• I will not give way to the right hon. Gentleman for the time being, but the hon. Lady was going to raise a point.

  • The hon. and learned Lady referenced the evidence session we had this morning with her colleague from the Scottish Parliament. Does she agree, however, that there were a number of unanswered questions in the Committee, including on what regulations Scotland may be subject to if it were in the European economic area; what the impact might be on the trade relationship with the rest of the UK; what the controls at the border might be, and what they might need to look like if Scotland had free movement but the rest of the UK did not; and what payment might need to be made by Scotland, including how much that would be and where it would come from? There was some confusion over those points.

  • I do not agree with the hon. Lady. The transcript will be available shortly, and when hon. Members read it they will see that my colleague who is a Minister in the Scottish Government repeatedly told Members that the answers to the questions they were asking were in this document. It was rather surprising that one member of the Committee admitted that he had not read the document but berated the Scottish Minister for not having answered questions that are answered in the document he has not read. I hope that the British Government are studying this document, as there is perhaps quite a lot to learn from it.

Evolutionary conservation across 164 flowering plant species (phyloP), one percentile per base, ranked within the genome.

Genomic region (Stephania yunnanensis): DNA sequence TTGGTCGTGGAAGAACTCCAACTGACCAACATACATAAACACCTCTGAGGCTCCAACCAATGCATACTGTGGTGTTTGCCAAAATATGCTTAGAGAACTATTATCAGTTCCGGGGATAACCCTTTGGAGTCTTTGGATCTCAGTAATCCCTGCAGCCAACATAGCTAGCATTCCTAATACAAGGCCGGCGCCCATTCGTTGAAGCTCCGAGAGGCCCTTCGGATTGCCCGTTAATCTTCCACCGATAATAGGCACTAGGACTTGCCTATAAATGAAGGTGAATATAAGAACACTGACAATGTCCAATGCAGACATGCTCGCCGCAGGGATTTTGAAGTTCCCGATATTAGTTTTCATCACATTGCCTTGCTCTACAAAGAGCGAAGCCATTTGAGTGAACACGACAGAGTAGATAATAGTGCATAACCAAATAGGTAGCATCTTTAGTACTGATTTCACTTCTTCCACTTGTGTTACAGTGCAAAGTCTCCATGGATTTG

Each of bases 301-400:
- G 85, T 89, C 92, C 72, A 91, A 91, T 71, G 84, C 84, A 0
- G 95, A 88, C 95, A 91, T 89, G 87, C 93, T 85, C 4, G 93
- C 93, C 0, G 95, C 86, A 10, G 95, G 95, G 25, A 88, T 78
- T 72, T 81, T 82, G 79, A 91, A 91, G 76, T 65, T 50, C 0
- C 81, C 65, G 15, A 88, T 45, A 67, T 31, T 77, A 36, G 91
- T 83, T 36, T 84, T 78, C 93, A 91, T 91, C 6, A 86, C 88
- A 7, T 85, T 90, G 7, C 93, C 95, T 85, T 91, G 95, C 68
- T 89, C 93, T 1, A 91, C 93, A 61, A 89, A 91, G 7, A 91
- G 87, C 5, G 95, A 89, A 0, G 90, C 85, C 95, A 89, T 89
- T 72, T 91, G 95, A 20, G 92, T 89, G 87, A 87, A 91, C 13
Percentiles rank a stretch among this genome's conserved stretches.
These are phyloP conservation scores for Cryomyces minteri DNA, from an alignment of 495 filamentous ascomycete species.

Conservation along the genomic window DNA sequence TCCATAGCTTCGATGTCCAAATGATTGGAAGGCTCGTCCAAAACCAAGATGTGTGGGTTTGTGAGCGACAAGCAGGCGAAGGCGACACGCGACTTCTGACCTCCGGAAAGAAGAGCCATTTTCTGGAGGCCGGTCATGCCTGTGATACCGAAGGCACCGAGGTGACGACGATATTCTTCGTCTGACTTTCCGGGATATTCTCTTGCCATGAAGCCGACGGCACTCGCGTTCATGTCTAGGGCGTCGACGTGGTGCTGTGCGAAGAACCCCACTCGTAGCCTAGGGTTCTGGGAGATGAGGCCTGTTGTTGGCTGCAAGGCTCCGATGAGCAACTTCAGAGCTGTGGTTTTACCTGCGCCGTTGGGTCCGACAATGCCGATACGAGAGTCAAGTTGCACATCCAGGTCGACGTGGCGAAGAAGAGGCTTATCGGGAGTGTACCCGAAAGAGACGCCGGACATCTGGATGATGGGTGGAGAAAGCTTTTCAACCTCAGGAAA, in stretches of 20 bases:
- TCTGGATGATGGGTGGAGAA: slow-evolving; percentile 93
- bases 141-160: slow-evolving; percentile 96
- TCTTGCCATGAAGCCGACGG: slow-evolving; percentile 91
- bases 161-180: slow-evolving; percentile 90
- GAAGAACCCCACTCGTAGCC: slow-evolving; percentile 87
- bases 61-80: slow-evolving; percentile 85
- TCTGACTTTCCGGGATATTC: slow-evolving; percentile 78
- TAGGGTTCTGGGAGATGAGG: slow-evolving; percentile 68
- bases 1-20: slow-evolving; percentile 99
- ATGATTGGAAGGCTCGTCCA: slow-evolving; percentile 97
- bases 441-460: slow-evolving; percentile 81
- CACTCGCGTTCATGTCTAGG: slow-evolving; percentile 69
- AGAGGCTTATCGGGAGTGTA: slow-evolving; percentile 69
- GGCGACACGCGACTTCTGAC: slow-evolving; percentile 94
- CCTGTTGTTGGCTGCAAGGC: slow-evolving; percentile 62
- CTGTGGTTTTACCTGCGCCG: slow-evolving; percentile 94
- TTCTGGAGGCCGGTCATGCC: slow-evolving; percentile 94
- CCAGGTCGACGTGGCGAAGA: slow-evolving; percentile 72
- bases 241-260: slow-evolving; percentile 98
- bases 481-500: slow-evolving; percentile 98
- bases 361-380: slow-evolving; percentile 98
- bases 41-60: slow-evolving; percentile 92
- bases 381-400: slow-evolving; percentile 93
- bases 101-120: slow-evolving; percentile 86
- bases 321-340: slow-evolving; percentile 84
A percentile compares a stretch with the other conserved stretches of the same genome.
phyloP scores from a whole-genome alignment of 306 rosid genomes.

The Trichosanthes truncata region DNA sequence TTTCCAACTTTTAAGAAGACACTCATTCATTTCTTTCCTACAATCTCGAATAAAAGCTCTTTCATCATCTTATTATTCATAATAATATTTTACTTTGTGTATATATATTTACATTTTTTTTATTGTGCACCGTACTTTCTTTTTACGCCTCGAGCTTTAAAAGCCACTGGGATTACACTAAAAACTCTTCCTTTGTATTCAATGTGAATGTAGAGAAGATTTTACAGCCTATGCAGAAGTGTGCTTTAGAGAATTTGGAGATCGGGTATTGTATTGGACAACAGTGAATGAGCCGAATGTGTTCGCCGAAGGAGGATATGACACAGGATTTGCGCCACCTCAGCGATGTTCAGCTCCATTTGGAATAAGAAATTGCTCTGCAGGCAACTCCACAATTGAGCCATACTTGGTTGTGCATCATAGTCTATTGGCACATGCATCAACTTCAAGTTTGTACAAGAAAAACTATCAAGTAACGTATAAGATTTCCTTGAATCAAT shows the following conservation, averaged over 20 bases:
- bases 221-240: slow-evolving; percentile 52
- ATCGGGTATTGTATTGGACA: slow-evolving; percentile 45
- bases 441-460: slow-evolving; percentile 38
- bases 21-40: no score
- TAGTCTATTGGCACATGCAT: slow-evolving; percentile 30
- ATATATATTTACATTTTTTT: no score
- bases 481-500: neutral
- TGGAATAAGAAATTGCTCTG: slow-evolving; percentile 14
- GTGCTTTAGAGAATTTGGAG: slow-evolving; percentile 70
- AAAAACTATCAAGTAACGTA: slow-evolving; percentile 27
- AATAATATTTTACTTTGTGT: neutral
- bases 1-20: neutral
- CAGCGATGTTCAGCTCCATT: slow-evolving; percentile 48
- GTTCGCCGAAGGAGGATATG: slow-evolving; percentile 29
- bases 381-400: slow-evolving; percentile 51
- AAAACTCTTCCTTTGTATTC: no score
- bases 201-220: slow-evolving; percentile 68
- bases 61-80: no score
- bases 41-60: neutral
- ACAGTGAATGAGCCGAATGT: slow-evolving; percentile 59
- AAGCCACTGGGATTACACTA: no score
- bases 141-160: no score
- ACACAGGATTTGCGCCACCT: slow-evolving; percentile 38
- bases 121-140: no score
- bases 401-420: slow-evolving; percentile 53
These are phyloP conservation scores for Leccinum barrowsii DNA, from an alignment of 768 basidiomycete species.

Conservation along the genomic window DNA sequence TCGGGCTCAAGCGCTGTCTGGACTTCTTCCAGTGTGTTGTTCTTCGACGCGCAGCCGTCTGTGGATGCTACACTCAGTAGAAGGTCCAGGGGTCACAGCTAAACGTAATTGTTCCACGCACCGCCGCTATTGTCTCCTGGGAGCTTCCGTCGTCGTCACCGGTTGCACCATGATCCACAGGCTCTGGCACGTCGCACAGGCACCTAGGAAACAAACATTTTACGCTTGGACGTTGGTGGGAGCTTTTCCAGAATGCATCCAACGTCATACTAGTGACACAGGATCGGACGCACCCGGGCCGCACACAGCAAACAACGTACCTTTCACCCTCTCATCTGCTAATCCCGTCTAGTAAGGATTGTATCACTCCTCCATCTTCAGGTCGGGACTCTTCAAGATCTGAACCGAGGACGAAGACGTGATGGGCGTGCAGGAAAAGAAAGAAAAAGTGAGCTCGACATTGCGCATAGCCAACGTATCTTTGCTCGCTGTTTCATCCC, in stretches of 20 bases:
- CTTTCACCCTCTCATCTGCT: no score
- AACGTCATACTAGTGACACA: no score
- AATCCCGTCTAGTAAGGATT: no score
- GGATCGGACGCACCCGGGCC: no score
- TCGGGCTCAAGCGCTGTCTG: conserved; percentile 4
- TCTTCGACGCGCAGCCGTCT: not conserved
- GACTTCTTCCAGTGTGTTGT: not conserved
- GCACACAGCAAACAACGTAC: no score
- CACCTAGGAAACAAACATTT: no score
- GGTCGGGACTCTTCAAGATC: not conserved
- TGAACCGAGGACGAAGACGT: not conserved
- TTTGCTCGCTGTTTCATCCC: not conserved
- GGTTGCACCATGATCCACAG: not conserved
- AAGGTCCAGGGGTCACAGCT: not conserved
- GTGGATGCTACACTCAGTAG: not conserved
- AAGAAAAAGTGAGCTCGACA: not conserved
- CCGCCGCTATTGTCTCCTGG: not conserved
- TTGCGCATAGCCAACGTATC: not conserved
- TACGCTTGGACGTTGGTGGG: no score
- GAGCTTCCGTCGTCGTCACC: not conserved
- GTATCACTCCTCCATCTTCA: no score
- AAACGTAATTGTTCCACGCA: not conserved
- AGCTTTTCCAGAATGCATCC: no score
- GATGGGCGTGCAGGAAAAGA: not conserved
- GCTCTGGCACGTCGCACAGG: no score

2.00 pm

  • The hon. and learned Lady very touchingly says that her document is a compromise document. Do not she and her party understand that a compromise document is one on which she and I agree, and I do not agree with it?

  • I have got some news for the right hon. Gentleman: when the United Kingdom Government go to negotiate with EU’s 27 member states about exiting the EU, they will be looking for a compromise. At the moment, the UK Government are looking for things that the EU member states are not willing to give, but that is not preventing them from going into a negotiation—that is how negotiations work.